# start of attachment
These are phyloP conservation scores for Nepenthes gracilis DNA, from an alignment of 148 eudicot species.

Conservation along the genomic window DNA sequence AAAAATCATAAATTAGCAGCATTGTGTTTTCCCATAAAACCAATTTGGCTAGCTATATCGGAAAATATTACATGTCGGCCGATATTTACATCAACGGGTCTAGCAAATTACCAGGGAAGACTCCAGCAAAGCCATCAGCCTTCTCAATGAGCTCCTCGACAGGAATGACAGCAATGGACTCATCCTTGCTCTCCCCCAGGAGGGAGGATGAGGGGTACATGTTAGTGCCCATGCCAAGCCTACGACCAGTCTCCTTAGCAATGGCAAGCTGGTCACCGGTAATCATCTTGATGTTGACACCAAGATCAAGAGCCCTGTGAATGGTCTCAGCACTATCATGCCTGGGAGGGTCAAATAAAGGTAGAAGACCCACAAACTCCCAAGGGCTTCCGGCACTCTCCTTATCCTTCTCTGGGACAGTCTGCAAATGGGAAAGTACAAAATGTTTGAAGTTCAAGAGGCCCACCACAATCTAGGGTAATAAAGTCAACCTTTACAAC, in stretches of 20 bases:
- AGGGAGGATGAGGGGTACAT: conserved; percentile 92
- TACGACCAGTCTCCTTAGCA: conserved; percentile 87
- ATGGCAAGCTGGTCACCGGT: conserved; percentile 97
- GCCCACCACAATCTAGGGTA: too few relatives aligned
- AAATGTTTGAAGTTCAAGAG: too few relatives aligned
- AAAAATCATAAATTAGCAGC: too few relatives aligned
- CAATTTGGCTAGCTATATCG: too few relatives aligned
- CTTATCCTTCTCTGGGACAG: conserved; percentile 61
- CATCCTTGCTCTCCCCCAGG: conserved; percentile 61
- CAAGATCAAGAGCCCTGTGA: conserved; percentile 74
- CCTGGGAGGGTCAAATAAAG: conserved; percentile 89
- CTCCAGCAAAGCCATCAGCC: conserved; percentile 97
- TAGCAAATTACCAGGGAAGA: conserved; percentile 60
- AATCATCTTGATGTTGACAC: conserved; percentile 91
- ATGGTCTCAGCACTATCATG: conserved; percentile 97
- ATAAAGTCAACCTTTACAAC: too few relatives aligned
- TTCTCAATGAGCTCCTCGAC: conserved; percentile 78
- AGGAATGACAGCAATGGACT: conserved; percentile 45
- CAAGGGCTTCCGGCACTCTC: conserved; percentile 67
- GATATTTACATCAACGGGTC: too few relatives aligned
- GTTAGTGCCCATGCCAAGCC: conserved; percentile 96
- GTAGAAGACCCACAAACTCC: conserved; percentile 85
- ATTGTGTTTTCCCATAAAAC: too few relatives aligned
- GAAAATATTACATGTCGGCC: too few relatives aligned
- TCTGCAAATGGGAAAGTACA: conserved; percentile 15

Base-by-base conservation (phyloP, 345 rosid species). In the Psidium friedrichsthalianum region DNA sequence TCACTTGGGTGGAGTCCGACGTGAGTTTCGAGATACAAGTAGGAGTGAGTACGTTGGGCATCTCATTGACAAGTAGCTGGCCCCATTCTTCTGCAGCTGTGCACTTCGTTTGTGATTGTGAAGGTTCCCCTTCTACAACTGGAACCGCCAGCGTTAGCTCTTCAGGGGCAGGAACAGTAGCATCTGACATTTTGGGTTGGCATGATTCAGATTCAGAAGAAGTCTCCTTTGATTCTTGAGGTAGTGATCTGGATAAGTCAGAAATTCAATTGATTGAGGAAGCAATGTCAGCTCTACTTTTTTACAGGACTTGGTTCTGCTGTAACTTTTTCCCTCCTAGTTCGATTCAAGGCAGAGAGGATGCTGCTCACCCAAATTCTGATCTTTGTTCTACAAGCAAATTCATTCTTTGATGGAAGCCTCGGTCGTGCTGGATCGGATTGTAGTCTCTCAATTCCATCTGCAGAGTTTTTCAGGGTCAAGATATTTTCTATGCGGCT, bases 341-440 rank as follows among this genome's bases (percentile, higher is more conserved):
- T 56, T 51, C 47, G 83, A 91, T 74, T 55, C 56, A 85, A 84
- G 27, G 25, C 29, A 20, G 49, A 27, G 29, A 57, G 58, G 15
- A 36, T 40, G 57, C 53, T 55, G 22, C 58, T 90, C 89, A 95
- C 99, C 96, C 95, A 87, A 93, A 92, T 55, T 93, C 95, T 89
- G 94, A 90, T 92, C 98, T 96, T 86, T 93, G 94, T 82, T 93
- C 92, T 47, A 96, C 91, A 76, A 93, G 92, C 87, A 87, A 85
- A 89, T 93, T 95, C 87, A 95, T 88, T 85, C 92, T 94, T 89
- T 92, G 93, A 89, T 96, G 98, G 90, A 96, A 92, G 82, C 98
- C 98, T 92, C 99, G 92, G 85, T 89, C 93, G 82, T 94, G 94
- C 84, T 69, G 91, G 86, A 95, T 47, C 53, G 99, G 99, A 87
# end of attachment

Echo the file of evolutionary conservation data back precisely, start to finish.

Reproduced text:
These are phyloP conservation scores for Nepenthes gracilis DNA, from an alignment of 148 eudicot species.

Conservation along the genomic window DNA sequence AAAAATCATAAATTAGCAGCATTGTGTTTTCCCATAAAACCAATTTGGCTAGCTATATCGGAAAATATTACATGTCGGCCGATATTTACATCAACGGGTCTAGCAAATTACCAGGGAAGACTCCAGCAAAGCCATCAGCCTTCTCAATGAGCTCCTCGACAGGAATGACAGCAATGGACTCATCCTTGCTCTCCCCCAGGAGGGAGGATGAGGGGTACATGTTAGTGCCCATGCCAAGCCTACGACCAGTCTCCTTAGCAATGGCAAGCTGGTCACCGGTAATCATCTTGATGTTGACACCAAGATCAAGAGCCCTGTGAATGGTCTCAGCACTATCATGCCTGGGAGGGTCAAATAAAGGTAGAAGACCCACAAACTCCCAAGGGCTTCCGGCACTCTCCTTATCCTTCTCTGGGACAGTCTGCAAATGGGAAAGTACAAAATGTTTGAAGTTCAAGAGGCCCACCACAATCTAGGGTAATAAAGTCAACCTTTACAAC, in stretches of 20 bases:
- AGGGAGGATGAGGGGTACAT: conserved; percentile 92
- TACGACCAGTCTCCTTAGCA: conserved; percentile 87
- ATGGCAAGCTGGTCACCGGT: conserved; percentile 97
- GCCCACCACAATCTAGGGTA: too few relatives aligned
- AAATGTTTGAAGTTCAAGAG: too few relatives aligned
- AAAAATCATAAATTAGCAGC: too few relatives aligned
- CAATTTGGCTAGCTATATCG: too few relatives aligned
- CTTATCCTTCTCTGGGACAG: conserved; percentile 61
- CATCCTTGCTCTCCCCCAGG: conserved; percentile 61
- CAAGATCAAGAGCCCTGTGA: conserved; percentile 74
- CCTGGGAGGGTCAAATAAAG: conserved; percentile 89
- CTCCAGCAAAGCCATCAGCC: conserved; percentile 97
- TAGCAAATTACCAGGGAAGA: conserved; percentile 60
- AATCATCTTGATGTTGACAC: conserved; percentile 91
- ATGGTCTCAGCACTATCATG: conserved; percentile 97
- ATAAAGTCAACCTTTACAAC: too few relatives aligned
- TTCTCAATGAGCTCCTCGAC: conserved; percentile 78
- AGGAATGACAGCAATGGACT: conserved; percentile 45
- CAAGGGCTTCCGGCACTCTC: conserved; percentile 67
- GATATTTACATCAACGGGTC: too few relatives aligned
- GTTAGTGCCCATGCCAAGCC: conserved; percentile 96
- GTAGAAGACCCACAAACTCC: conserved; percentile 85
- ATTGTGTTTTCCCATAAAAC: too few relatives aligned
- GAAAATATTACATGTCGGCC: too few relatives aligned
- TCTGCAAATGGGAAAGTACA: conserved; percentile 15

Base-by-base conservation (phyloP, 345 rosid species). In the Psidium friedrichsthalianum region DNA sequence TCACTTGGGTGGAGTCCGACGTGAGTTTCGAGATACAAGTAGGAGTGAGTACGTTGGGCATCTCATTGACAAGTAGCTGGCCCCATTCTTCTGCAGCTGTGCACTTCGTTTGTGATTGTGAAGGTTCCCCTTCTACAACTGGAACCGCCAGCGTTAGCTCTTCAGGGGCAGGAACAGTAGCATCTGACATTTTGGGTTGGCATGATTCAGATTCAGAAGAAGTCTCCTTTGATTCTTGAGGTAGTGATCTGGATAAGTCAGAAATTCAATTGATTGAGGAAGCAATGTCAGCTCTACTTTTTTACAGGACTTGGTTCTGCTGTAACTTTTTCCCTCCTAGTTCGATTCAAGGCAGAGAGGATGCTGCTCACCCAAATTCTGATCTTTGTTCTACAAGCAAATTCATTCTTTGATGGAAGCCTCGGTCGTGCTGGATCGGATTGTAGTCTCTCAATTCCATCTGCAGAGTTTTTCAGGGTCAAGATATTTTCTATGCGGCT, bases 341-440 rank as follows among this genome's bases (percentile, higher is more conserved):
- T 56, T 51, C 47, G 83, A 91, T 74, T 55, C 56, A 85, A 84
- G 27, G 25, C 29, A 20, G 49, A 27, G 29, A 57, G 58, G 15
- A 36, T 40, G 57, C 53, T 55, G 22, C 58, T 90, C 89, A 95
- C 99, C 96, C 95, A 87, A 93, A 92, T 55, T 93, C 95, T 89
- G 94, A 90, T 92, C 98, T 96, T 86, T 93, G 94, T 82, T 93
- C 92, T 47, A 96, C 91, A 76, A 93, G 92, C 87, A 87, A 85
- A 89, T 93, T 95, C 87, A 95, T 88, T 85, C 92, T 94, T 89
- T 92, G 93, A 89, T 96, G 98, G 90, A 96, A 92, G 82, C 98
- C 98, T 92, C 99, G 92, G 85, T 89, C 93, G 82, T 94, G 94
- C 84, T 69, G 91, G 86, A 95, T 47, C 53, G 99, G 99, A 87